Voting delegates at the American Farm Bureau Federation’s (AFBF) an­nual meeting last week adopted several policies brought forward by Iowa’s delegation, including ensuring meat processors accept timely delivery of cattle, enhancing swine biosecurity measures and making sure crop insurance premiums aren't impacted by specific conservation mandates. 

Also during the business session at AFBF’s 104th annual convention in San Juan, Puerto Rico, delegates voted to modernize the farm bill by expanding baseline funding, developing more flexible disaster relief programs and extending protection to more specialty crops 

In addition, the delegates formalized Farm Bureau positions opposing the 2022 Waters of the U.S. rule and a proposed Securities and Exchange Commission rule if it requires “Scope 3” emissions reporting from farms.

“I was really proud of our voting delegates. They did a fantastic job,” said Iowa Farm Bureau (IFBF) President Brent Johnson, a Calhoun County farmer. “They all did their homework. They spoke up when they needed to, and their points were relevant.” 

The cattle market policy would require meat packers to take delivery of finished market 

cattle within two weeks after being traded. If delays occur, expenses should be paid by the packer unless otherwise negotiated, delegates said. 

“Timely delivery of market cattle has been an issue for years in the Upper Midwest,” said Brent Lorimor, a southwest Iowa cattle feeder in Fremont County. 

He noted that Midwest cattle feeders are routinely asked to continue feeding cattle for three weeks or more after selling them to a packer, burdening the feeder with additional feed costs as well as risks of cattle injury or death.

“This discrepancy puts the Up­per Midwest feeder at a competitive disadvantage when marketing fat cattle,” Lorimor said. 

Delegates also approved language prohibiting the feeding of pork products to swine, a measure aimed at preventing the spread of African swine fever (ASF). ASF outbreaks in the Dominican Republic have been traced to feeding pork food waste from cruise ships or airlines that wasn’t properly heat-treated to kill the virus.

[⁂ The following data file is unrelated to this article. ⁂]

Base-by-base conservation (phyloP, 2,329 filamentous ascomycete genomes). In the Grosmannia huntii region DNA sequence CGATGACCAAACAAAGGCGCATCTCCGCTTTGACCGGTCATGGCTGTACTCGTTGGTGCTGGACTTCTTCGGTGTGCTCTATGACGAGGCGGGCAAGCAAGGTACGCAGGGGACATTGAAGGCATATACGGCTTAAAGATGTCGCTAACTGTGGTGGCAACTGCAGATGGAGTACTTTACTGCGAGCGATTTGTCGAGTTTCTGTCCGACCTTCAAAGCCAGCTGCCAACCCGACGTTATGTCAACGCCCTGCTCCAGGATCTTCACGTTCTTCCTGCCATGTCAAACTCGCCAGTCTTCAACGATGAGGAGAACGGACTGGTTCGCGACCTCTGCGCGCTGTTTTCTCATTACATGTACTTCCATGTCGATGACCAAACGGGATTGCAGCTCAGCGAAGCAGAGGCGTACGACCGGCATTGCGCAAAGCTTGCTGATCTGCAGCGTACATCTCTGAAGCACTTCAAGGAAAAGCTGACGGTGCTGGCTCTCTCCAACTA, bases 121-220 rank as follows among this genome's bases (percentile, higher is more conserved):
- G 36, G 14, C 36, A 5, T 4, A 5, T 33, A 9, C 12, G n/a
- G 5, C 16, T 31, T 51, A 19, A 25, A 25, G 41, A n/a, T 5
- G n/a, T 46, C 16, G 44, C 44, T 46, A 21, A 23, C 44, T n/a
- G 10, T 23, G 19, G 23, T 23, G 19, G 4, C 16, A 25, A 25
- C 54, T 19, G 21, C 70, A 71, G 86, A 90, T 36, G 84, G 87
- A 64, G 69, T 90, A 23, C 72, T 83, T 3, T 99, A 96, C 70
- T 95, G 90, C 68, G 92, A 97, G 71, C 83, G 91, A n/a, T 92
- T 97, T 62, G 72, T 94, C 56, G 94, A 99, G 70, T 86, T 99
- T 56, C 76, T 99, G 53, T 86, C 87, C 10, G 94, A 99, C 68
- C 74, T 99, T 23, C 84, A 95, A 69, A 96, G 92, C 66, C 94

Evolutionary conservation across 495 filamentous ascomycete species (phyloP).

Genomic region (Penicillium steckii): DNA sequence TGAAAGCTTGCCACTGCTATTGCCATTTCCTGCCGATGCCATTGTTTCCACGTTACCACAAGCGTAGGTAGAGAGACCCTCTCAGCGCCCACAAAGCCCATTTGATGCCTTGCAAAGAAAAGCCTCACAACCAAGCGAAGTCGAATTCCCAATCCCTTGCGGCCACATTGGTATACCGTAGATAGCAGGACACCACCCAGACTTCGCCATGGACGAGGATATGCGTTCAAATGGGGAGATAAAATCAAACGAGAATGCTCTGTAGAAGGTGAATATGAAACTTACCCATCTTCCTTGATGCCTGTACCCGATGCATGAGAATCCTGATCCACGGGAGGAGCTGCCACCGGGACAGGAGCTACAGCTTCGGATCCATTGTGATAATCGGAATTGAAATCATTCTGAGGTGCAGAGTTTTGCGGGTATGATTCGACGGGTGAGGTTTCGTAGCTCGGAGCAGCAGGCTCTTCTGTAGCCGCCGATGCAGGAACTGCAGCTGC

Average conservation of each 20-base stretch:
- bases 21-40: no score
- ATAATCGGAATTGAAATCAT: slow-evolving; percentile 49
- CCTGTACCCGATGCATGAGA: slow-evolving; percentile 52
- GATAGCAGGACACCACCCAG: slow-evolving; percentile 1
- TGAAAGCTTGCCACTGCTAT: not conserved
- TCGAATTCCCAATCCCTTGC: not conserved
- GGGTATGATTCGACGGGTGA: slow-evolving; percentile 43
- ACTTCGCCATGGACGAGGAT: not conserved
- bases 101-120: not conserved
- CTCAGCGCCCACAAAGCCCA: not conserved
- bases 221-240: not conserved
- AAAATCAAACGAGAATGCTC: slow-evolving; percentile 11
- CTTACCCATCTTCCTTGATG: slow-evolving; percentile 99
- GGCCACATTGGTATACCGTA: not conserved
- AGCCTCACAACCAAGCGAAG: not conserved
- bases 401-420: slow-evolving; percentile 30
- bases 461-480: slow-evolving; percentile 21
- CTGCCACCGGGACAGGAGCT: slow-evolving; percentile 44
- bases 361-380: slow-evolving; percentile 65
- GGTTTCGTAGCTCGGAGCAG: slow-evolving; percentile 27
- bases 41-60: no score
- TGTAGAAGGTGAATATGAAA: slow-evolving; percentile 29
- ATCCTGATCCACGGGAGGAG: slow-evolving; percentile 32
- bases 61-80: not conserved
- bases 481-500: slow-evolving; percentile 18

Nearly one-half of U.S. states already prohibit feeding food waste to hogs.

“If African swine fever makes it to the United States and starts to spread, it’s going to be a $50 billion impact to the swine industry, 140,000 jobs and years of lost exports,” said Iowa Farm Bureau Vice President Brian Feldpausch, who raises hogs on his Grundy County farm. 

Farm bill policies adopted by the delegate body include Iowa language to enhance risk management and oppose tying crop insurance premiums to implementation of specific conservation practices. 

Delegates also approved new policy to support access to nutrition programs including connecting farms directly with food banks, increasing the number of SNAP-approved food sales outlets and other efforts to make produce available to families living in food deserts.

On trade, delegates added policy calling for the U.S. Department of Agriculture (USDA) to continue working with the Mexican government to drop a proposed ban on imports of biotech corn. The new policy also encourages USDA to urge the Mexican government to accept established science on the safety of U.S. biotech products.

In addition to policy changes, IFBF’s Johnson was elected to a two-year term on the AFBF board of directors.

“One of my priorities as president of the Iowa Farm Bureau was to make sure that Iowa is properly represented on the AFBF board of directors, and I’m really proud and excited to do that for the next couple of years,” he said.

Additionally, Iowa Farm Bureau was recognized during the AFBF convention with Awards of Excellence in all four program areas: Advocacy, Coalitions and Partnerships, Engagement and Outreach, and Leadership and Business Development.

Iowa was represented by nine delegates in the 342-member AFBF voting delegate body. 

In addition to Johnson, Feldpausch and Lorimor, delegates representing IFBF were District 4 Director Sharyl Bruning of Monona County, Darrick Hall of Jones County, Deanna Brennecke of Decatur County, Craig Recker of Dubuque County, Chris Prizler of Iowa County and Brian Borcherding of Franklin County.